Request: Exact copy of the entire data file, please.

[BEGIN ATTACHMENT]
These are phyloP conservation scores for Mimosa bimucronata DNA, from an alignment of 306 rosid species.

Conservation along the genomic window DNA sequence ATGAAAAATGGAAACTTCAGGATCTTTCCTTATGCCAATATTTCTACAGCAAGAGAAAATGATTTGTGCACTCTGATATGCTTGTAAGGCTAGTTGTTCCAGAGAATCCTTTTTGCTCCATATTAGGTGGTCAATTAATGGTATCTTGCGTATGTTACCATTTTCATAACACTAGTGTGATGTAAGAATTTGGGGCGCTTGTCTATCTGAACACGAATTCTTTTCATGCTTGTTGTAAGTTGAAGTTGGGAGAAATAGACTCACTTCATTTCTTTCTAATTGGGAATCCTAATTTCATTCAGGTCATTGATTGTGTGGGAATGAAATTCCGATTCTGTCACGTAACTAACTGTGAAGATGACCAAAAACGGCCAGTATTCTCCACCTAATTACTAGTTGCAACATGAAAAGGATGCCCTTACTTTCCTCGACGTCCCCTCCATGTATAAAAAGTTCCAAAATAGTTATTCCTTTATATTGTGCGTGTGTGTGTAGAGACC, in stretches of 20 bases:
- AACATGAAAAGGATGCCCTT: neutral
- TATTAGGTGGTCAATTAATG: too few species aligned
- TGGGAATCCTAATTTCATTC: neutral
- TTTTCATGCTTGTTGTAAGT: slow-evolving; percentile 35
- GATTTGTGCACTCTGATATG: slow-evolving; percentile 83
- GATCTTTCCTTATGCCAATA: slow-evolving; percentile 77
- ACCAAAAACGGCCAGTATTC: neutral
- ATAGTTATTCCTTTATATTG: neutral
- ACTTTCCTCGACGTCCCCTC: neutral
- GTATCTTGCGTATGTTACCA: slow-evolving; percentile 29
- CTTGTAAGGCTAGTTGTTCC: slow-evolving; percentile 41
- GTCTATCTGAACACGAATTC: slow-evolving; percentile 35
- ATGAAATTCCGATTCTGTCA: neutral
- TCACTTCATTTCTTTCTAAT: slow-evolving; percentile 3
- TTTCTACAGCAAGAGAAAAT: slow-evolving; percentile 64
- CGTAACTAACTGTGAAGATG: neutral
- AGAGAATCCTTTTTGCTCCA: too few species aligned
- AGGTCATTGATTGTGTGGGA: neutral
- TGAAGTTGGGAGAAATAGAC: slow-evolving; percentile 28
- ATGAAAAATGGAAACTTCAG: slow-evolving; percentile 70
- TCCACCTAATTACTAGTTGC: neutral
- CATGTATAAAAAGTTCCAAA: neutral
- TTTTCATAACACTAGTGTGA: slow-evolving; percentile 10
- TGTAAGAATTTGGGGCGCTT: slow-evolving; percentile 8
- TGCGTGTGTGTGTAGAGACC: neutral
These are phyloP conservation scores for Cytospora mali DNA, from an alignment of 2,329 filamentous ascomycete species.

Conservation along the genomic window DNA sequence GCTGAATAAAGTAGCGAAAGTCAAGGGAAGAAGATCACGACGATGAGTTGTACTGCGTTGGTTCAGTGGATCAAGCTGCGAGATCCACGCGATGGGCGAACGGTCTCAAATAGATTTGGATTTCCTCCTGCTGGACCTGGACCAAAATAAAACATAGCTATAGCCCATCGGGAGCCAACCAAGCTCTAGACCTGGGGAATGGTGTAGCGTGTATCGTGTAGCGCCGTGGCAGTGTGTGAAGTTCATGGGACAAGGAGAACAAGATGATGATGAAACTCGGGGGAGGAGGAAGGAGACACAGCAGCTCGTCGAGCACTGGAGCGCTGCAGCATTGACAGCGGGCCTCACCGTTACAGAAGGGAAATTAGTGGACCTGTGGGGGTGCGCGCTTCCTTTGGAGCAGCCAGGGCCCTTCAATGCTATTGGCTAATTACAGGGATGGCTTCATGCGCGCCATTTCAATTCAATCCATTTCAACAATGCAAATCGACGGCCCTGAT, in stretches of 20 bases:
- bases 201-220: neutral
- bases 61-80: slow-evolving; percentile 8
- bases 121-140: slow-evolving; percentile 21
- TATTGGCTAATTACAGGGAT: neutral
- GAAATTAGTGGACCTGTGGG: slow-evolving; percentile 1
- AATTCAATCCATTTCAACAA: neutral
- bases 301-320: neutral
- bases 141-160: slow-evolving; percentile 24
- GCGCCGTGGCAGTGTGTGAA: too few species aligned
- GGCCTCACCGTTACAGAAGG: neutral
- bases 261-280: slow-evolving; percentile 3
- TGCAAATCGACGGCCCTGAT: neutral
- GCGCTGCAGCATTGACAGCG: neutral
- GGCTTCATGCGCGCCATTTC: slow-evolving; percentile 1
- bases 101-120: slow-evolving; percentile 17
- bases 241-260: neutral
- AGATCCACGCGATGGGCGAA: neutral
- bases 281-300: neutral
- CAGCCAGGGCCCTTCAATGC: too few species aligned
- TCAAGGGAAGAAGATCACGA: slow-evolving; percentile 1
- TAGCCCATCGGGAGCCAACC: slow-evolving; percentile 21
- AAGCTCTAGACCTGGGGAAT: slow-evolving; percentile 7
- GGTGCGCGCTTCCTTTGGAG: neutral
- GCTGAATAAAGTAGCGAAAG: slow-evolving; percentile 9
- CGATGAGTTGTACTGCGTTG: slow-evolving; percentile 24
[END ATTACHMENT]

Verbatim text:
These are phyloP conservation scores for Mimosa bimucronata DNA, from an alignment of 306 rosid species.

Conservation along the genomic window DNA sequence ATGAAAAATGGAAACTTCAGGATCTTTCCTTATGCCAATATTTCTACAGCAAGAGAAAATGATTTGTGCACTCTGATATGCTTGTAAGGCTAGTTGTTCCAGAGAATCCTTTTTGCTCCATATTAGGTGGTCAATTAATGGTATCTTGCGTATGTTACCATTTTCATAACACTAGTGTGATGTAAGAATTTGGGGCGCTTGTCTATCTGAACACGAATTCTTTTCATGCTTGTTGTAAGTTGAAGTTGGGAGAAATAGACTCACTTCATTTCTTTCTAATTGGGAATCCTAATTTCATTCAGGTCATTGATTGTGTGGGAATGAAATTCCGATTCTGTCACGTAACTAACTGTGAAGATGACCAAAAACGGCCAGTATTCTCCACCTAATTACTAGTTGCAACATGAAAAGGATGCCCTTACTTTCCTCGACGTCCCCTCCATGTATAAAAAGTTCCAAAATAGTTATTCCTTTATATTGTGCGTGTGTGTGTAGAGACC, in stretches of 20 bases:
- AACATGAAAAGGATGCCCTT: neutral
- TATTAGGTGGTCAATTAATG: too few species aligned
- TGGGAATCCTAATTTCATTC: neutral
- TTTTCATGCTTGTTGTAAGT: slow-evolving; percentile 35
- GATTTGTGCACTCTGATATG: slow-evolving; percentile 83
- GATCTTTCCTTATGCCAATA: slow-evolving; percentile 77
- ACCAAAAACGGCCAGTATTC: neutral
- ATAGTTATTCCTTTATATTG: neutral
- ACTTTCCTCGACGTCCCCTC: neutral
- GTATCTTGCGTATGTTACCA: slow-evolving; percentile 29
- CTTGTAAGGCTAGTTGTTCC: slow-evolving; percentile 41
- GTCTATCTGAACACGAATTC: slow-evolving; percentile 35
- ATGAAATTCCGATTCTGTCA: neutral
- TCACTTCATTTCTTTCTAAT: slow-evolving; percentile 3
- TTTCTACAGCAAGAGAAAAT: slow-evolving; percentile 64
- CGTAACTAACTGTGAAGATG: neutral
- AGAGAATCCTTTTTGCTCCA: too few species aligned
- AGGTCATTGATTGTGTGGGA: neutral
- TGAAGTTGGGAGAAATAGAC: slow-evolving; percentile 28
- ATGAAAAATGGAAACTTCAG: slow-evolving; percentile 70
- TCCACCTAATTACTAGTTGC: neutral
- CATGTATAAAAAGTTCCAAA: neutral
- TTTTCATAACACTAGTGTGA: slow-evolving; percentile 10
- TGTAAGAATTTGGGGCGCTT: slow-evolving; percentile 8
- TGCGTGTGTGTGTAGAGACC: neutral
These are phyloP conservation scores for Cytospora mali DNA, from an alignment of 2,329 filamentous ascomycete species.

Conservation along the genomic window DNA sequence GCTGAATAAAGTAGCGAAAGTCAAGGGAAGAAGATCACGACGATGAGTTGTACTGCGTTGGTTCAGTGGATCAAGCTGCGAGATCCACGCGATGGGCGAACGGTCTCAAATAGATTTGGATTTCCTCCTGCTGGACCTGGACCAAAATAAAACATAGCTATAGCCCATCGGGAGCCAACCAAGCTCTAGACCTGGGGAATGGTGTAGCGTGTATCGTGTAGCGCCGTGGCAGTGTGTGAAGTTCATGGGACAAGGAGAACAAGATGATGATGAAACTCGGGGGAGGAGGAAGGAGACACAGCAGCTCGTCGAGCACTGGAGCGCTGCAGCATTGACAGCGGGCCTCACCGTTACAGAAGGGAAATTAGTGGACCTGTGGGGGTGCGCGCTTCCTTTGGAGCAGCCAGGGCCCTTCAATGCTATTGGCTAATTACAGGGATGGCTTCATGCGCGCCATTTCAATTCAATCCATTTCAACAATGCAAATCGACGGCCCTGAT, in stretches of 20 bases:
- bases 201-220: neutral
- bases 61-80: slow-evolving; percentile 8
- bases 121-140: slow-evolving; percentile 21
- TATTGGCTAATTACAGGGAT: neutral
- GAAATTAGTGGACCTGTGGG: slow-evolving; percentile 1
- AATTCAATCCATTTCAACAA: neutral
- bases 301-320: neutral
- bases 141-160: slow-evolving; percentile 24
- GCGCCGTGGCAGTGTGTGAA: too few species aligned
- GGCCTCACCGTTACAGAAGG: neutral
- bases 261-280: slow-evolving; percentile 3
- TGCAAATCGACGGCCCTGAT: neutral
- GCGCTGCAGCATTGACAGCG: neutral
- GGCTTCATGCGCGCCATTTC: slow-evolving; percentile 1
- bases 101-120: slow-evolving; percentile 17
- bases 241-260: neutral
- AGATCCACGCGATGGGCGAA: neutral
- bases 281-300: neutral
- CAGCCAGGGCCCTTCAATGC: too few species aligned
- TCAAGGGAAGAAGATCACGA: slow-evolving; percentile 1
- TAGCCCATCGGGAGCCAACC: slow-evolving; percentile 21
- AAGCTCTAGACCTGGGGAAT: slow-evolving; percentile 7
- GGTGCGCGCTTCCTTTGGAG: neutral
- GCTGAATAAAGTAGCGAAAG: slow-evolving; percentile 9
- CGATGAGTTGTACTGCGTTG: slow-evolving; percentile 24